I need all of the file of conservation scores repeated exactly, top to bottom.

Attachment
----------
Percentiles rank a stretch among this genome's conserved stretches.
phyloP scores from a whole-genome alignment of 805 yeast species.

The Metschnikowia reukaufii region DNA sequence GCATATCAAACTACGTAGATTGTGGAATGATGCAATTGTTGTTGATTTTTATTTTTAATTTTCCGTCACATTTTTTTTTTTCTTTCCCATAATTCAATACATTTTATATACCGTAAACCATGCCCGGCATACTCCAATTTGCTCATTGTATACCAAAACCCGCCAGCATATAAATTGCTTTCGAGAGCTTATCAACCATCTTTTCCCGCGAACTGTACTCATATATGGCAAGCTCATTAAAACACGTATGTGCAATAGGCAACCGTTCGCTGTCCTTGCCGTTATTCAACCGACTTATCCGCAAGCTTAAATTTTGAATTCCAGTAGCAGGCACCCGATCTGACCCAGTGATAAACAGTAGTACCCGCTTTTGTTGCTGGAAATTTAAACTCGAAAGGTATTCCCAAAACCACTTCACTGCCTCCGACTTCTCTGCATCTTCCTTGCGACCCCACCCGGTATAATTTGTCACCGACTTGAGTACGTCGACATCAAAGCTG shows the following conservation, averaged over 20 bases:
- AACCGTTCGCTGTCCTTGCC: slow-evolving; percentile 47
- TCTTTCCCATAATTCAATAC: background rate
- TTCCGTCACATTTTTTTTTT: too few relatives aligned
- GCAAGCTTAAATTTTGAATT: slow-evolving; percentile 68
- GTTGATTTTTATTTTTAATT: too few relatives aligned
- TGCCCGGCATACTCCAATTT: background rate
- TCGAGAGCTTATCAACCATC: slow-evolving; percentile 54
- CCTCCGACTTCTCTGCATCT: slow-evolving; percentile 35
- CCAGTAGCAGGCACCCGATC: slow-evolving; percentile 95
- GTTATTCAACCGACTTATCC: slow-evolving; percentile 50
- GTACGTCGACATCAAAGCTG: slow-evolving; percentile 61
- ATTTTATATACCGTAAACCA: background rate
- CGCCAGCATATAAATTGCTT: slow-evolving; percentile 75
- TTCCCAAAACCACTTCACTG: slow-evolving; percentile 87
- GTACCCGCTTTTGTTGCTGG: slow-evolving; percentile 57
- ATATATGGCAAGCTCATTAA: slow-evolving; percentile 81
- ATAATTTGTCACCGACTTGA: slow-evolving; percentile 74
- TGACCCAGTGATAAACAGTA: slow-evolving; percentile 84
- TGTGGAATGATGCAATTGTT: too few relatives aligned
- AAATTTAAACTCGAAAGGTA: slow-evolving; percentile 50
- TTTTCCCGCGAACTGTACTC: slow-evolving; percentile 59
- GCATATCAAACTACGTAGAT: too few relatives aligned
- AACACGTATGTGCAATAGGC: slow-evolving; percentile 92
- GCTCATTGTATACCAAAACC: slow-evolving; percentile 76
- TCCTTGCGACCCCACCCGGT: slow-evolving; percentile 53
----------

Percentiles rank a stretch among this genome's conserved stretches.
phyloP scores from a whole-genome alignment of 805 yeast species.

The Metschnikowia reukaufii region DNA sequence GCATATCAAACTACGTAGATTGTGGAATGATGCAATTGTTGTTGATTTTTATTTTTAATTTTCCGTCACATTTTTTTTTTTCTTTCCCATAATTCAATACATTTTATATACCGTAAACCATGCCCGGCATACTCCAATTTGCTCATTGTATACCAAAACCCGCCAGCATATAAATTGCTTTCGAGAGCTTATCAACCATCTTTTCCCGCGAACTGTACTCATATATGGCAAGCTCATTAAAACACGTATGTGCAATAGGCAACCGTTCGCTGTCCTTGCCGTTATTCAACCGACTTATCCGCAAGCTTAAATTTTGAATTCCAGTAGCAGGCACCCGATCTGACCCAGTGATAAACAGTAGTACCCGCTTTTGTTGCTGGAAATTTAAACTCGAAAGGTATTCCCAAAACCACTTCACTGCCTCCGACTTCTCTGCATCTTCCTTGCGACCCCACCCGGTATAATTTGTCACCGACTTGAGTACGTCGACATCAAAGCTG shows the following conservation, averaged over 20 bases:
- AACCGTTCGCTGTCCTTGCC: slow-evolving; percentile 47
- TCTTTCCCATAATTCAATAC: background rate
- TTCCGTCACATTTTTTTTTT: too few relatives aligned
- GCAAGCTTAAATTTTGAATT: slow-evolving; percentile 68
- GTTGATTTTTATTTTTAATT: too few relatives aligned
- TGCCCGGCATACTCCAATTT: background rate
- TCGAGAGCTTATCAACCATC: slow-evolving; percentile 54
- CCTCCGACTTCTCTGCATCT: slow-evolving; percentile 35
- CCAGTAGCAGGCACCCGATC: slow-evolving; percentile 95
- GTTATTCAACCGACTTATCC: slow-evolving; percentile 50
- GTACGTCGACATCAAAGCTG: slow-evolving; percentile 61
- ATTTTATATACCGTAAACCA: background rate
- CGCCAGCATATAAATTGCTT: slow-evolving; percentile 75
- TTCCCAAAACCACTTCACTG: slow-evolving; percentile 87
- GTACCCGCTTTTGTTGCTGG: slow-evolving; percentile 57
- ATATATGGCAAGCTCATTAA: slow-evolving; percentile 81
- ATAATTTGTCACCGACTTGA: slow-evolving; percentile 74
- TGACCCAGTGATAAACAGTA: slow-evolving; percentile 84
- TGTGGAATGATGCAATTGTT: too few relatives aligned
- AAATTTAAACTCGAAAGGTA: slow-evolving; percentile 50
- TTTTCCCGCGAACTGTACTC: slow-evolving; percentile 59
- GCATATCAAACTACGTAGAT: too few relatives aligned
- AACACGTATGTGCAATAGGC: slow-evolving; percentile 92
- GCTCATTGTATACCAAAACC: slow-evolving; percentile 76
- TCCTTGCGACCCCACCCGGT: slow-evolving; percentile 53